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52 Films By Women: Tribeca Film Festival Edition

By Kristy Puchko | 52 Films by Women | April 13, 2016 |


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Week after week, our 52 Films By Women column has been singling out an excellent female filmmaker for one of her groundbreaking works. This week we’re shaking things up a bit. With the Tribeca Film Festival bringing a whopping 35 feature films and 14 shorts helmed by women, we’re dedicating this week’s column to highlighting this fest’s fierce females.

Here’s a rundown of some of Tribeca’s most anticipated films by women:

All This Panic
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Director: Jenny Gage
Synopsis: “Filmed over the course of three years, All this Panic follows Ginger and Dusty, sisters growing up in New York City, along with their friends and classmates as they navigate high school politics and growing up in front of the lens. The teens are disarmingly eloquent and surprisingly candid; they let us in to witness the most confusing, painful, and exciting time of their lives. As the scope of their worlds expands beyond the city’s boundaries and their family homes, their paths diverge.”
Why We’re Intrigued: There are too few portraits of girlhood in cinema, making this doc seem uniquely important and appealing.

Bad Rap

Director: Salima Koroma
Synopsis: “Bad Rap follows the lives and careers of four Asian-American rappers trying to break into a world that often treats them as outsiders. Sharing dynamic live performance footage and revealing interviews, these artists will make the most skeptical critics into believers. With humor and insight, the film paints a portrait of artistic passion in the face of an unsung struggle.”
Why We’re Intrigued: You had us at Awkwafina of “My Vag” fame.

Abortion: Stories Women Tell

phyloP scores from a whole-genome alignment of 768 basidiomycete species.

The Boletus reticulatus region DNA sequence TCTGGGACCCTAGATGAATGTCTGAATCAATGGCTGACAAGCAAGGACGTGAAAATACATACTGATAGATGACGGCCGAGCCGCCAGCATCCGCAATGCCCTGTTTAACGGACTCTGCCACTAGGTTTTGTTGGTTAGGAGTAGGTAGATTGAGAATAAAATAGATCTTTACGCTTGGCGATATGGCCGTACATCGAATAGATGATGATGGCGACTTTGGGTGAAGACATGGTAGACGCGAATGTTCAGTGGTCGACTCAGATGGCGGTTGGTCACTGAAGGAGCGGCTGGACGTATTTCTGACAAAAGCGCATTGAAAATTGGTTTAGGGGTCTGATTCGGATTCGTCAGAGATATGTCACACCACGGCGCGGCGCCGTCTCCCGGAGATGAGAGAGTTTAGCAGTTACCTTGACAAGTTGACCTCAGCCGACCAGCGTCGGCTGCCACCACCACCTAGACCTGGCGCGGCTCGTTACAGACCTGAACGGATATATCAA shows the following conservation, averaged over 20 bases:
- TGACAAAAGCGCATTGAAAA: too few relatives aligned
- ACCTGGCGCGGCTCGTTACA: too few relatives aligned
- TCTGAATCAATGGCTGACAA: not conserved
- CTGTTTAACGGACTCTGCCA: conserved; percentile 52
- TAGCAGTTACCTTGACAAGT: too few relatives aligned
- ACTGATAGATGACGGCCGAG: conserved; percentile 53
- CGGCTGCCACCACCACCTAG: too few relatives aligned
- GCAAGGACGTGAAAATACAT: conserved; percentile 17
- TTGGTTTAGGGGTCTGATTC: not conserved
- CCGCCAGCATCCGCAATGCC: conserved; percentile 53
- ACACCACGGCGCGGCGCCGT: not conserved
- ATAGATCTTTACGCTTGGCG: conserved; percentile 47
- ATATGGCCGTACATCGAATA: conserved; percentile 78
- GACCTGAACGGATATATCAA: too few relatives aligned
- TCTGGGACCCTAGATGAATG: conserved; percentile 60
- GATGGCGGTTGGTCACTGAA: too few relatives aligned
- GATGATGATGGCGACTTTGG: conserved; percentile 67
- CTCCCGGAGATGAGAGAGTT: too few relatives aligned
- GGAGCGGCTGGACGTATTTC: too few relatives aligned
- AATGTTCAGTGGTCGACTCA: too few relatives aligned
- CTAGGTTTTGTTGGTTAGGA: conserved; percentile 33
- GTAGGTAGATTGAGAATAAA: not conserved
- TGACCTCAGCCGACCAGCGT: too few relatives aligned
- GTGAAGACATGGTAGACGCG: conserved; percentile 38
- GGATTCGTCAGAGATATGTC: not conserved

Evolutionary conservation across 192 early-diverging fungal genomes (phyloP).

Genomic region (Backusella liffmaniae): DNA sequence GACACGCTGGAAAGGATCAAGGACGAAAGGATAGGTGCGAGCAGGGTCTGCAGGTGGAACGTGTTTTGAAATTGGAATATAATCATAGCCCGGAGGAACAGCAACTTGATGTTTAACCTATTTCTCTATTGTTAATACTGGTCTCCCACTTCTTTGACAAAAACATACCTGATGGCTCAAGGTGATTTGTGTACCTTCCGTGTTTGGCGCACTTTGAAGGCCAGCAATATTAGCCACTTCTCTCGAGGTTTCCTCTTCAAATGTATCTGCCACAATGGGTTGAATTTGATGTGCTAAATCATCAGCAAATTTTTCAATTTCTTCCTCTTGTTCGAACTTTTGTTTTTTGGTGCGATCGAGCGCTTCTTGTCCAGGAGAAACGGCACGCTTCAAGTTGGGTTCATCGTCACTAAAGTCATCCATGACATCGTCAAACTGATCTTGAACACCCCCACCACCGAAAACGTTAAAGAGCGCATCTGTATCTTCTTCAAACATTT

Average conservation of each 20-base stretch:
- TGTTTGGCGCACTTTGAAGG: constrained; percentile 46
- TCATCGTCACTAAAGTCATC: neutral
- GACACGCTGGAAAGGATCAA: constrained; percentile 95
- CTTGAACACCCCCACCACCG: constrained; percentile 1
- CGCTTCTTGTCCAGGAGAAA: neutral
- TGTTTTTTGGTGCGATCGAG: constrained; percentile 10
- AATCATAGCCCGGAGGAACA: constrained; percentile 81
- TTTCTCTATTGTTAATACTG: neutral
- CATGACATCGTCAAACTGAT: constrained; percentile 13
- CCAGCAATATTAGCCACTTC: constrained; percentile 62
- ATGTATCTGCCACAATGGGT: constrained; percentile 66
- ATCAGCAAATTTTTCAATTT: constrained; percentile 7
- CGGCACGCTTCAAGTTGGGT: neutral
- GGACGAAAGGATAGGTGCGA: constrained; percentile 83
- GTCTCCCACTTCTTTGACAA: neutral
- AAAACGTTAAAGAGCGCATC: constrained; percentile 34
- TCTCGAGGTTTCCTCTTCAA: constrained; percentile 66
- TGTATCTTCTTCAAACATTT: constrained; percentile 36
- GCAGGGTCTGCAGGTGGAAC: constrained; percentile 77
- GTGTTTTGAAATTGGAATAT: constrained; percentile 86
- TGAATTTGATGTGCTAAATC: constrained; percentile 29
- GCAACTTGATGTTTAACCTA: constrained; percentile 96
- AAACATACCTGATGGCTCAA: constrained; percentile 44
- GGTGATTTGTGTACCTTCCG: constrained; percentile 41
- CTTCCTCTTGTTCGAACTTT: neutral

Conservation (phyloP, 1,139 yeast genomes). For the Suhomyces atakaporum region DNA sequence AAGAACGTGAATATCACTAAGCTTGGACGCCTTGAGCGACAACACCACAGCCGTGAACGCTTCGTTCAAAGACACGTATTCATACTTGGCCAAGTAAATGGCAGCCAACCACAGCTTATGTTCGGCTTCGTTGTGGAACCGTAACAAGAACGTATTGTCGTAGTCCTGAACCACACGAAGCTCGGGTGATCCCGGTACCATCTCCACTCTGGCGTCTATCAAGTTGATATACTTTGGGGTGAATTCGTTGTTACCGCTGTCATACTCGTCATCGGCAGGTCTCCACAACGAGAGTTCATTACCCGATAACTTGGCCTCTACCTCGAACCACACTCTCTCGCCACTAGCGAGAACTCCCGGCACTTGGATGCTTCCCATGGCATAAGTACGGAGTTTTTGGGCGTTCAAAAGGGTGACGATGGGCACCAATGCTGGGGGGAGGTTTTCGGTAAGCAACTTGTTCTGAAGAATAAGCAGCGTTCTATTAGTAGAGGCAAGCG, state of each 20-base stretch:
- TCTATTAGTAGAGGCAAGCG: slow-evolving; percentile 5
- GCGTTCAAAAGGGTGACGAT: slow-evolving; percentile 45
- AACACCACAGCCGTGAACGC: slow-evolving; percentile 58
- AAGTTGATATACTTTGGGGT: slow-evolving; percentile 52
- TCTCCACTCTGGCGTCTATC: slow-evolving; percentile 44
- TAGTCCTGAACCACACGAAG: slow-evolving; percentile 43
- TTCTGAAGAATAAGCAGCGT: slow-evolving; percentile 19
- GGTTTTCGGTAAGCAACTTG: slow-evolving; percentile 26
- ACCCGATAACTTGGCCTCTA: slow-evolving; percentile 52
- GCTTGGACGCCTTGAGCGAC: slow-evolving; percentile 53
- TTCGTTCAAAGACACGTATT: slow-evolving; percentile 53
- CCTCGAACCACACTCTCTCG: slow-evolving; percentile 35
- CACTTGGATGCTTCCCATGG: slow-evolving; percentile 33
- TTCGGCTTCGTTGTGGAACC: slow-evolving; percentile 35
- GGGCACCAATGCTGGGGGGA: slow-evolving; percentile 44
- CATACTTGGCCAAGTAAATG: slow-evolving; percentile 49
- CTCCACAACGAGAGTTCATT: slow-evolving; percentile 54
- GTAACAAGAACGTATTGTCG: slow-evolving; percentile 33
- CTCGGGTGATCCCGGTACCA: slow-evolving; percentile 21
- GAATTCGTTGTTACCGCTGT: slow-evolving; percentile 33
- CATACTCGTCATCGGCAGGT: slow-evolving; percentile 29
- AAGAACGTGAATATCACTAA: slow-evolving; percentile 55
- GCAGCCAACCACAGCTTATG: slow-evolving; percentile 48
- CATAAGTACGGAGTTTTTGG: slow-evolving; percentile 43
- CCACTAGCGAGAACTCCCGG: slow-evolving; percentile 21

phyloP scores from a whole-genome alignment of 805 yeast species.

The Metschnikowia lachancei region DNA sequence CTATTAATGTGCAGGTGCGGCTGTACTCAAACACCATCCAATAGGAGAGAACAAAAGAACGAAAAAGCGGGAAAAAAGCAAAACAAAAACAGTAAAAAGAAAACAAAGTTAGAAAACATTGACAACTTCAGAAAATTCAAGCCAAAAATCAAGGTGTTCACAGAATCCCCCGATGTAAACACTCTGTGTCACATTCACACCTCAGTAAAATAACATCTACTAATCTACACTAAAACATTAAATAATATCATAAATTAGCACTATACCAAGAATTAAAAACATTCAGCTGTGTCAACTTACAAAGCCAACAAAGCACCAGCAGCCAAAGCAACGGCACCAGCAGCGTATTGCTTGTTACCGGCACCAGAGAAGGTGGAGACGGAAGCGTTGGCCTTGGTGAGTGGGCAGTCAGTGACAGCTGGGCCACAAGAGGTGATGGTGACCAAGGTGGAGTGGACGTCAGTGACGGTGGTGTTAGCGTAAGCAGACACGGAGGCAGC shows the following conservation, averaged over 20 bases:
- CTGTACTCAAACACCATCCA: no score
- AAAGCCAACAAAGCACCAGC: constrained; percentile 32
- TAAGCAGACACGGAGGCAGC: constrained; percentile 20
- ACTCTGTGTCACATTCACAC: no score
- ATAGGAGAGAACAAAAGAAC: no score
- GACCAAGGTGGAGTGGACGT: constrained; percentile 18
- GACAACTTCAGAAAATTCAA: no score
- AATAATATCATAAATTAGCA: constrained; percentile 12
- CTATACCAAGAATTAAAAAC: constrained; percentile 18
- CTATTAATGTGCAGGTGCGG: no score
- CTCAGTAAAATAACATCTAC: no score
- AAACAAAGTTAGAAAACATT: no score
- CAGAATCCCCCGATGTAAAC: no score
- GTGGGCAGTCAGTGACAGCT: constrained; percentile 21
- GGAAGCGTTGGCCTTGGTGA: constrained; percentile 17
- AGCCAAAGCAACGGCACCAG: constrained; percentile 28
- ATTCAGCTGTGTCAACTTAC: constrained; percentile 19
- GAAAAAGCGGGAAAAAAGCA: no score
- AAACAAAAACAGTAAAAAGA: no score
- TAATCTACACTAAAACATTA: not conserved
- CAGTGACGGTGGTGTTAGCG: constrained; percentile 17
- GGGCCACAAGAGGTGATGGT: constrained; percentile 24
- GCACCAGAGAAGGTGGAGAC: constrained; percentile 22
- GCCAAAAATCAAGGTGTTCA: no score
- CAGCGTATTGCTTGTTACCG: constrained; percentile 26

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Director: Tracy Droz Tragos
Synopsis: “Award winning director and Missouri native Tracy Droz Tragos sheds new light on the contentious issue, with a focus not on the debate, but rather on the women themselves: those struggling with unplanned pregnancies, the providers who show up at clinics to give medical care, as well as the activists on the sidewalks hoping to sway decisions and lives.”
Why We’re Intrigued: With conservatives threatening to repeal Roe V. Wade and “punish” women who choose abortion, women’s bodies have become a metaphorical war zone this election season. A doc that respectfully looks into the perspectives on both sides is sorely needed.

My Blind Brother
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Director: Sophie Goodhart
Synopsis: “In Sophie Goodhart’s utterly original romantic comedy, Robbie (Adam Scott) is a champion blind athlete and local sports hero whose brother Bill (Nick Kroll) is always overlooked, even though he runs every marathon by his side. When both fall for the same lady (Jenny Slate), Bill must decide if he will put himself second again, or finally stand up to his blind brother.”
Why We’re Intrigued: Jenny Slate, Adam Scott and Nick Kroll in a movie together? Yes more of this thank you please.

All We Had
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Director: Katie Holmes
Synopsis: “Ruthie Carmichael (Stefania Owen) makes the best of bad circumstances, pulled along in the wake of the hard luck of her mother Rita (Katie Holmes). From escaping a bad boyfriend to their car breaking down on the road to going broke, they continually find themselves in search of stability. When their attempt at settling in a new town hits a stumbling block, and as the shine wears off of the kind strangers who supported them when they had first arrived, even Ruthie struggles to keep it together.”
Why We’re Intrigued: Holmes’ directorial debut focuses on a mother-daughter relationship seeking stability in the wake of a failed and abusive romance. The premise is interesting. Its real-life relevance is fascinating.

Children of the Mountain

Director: Priscilla Anany
Synopsis: “When a young woman gives birth to a deformed and sickly child, she becomes the victim of cruelty and superstition in her Ghanaian community. Discarded by her lover, she is convinced she suffers from a ‘dirty womb,’ and embarks on a journey to heal her son and create a future for them both.”
Why We’re Intrigued: This feature film offers a tale of motherhood, misogyny and hope that seems specific in telling, yet universal in theme.

Mother
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Director: Kadri Kousaar
Synopsis: “This darkly comic, crime mystery set in small-town Estonia centers on Elsa, the full time caretaker of her comatose son, Lauri, and the locals, who are abuzz with rumors about who shot Lauri and why. But in this tight-knit town, where everyone seems to know everyone and everything except for what’s right under their nose, the world’s clumsiest crime may go unsolved.”
Why We’re Intrigued: There’s early buzz on this Estonia title. But be warned, we’re hearing its brand of humor is damn dark!

Always Shine
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Director: Sophia Takal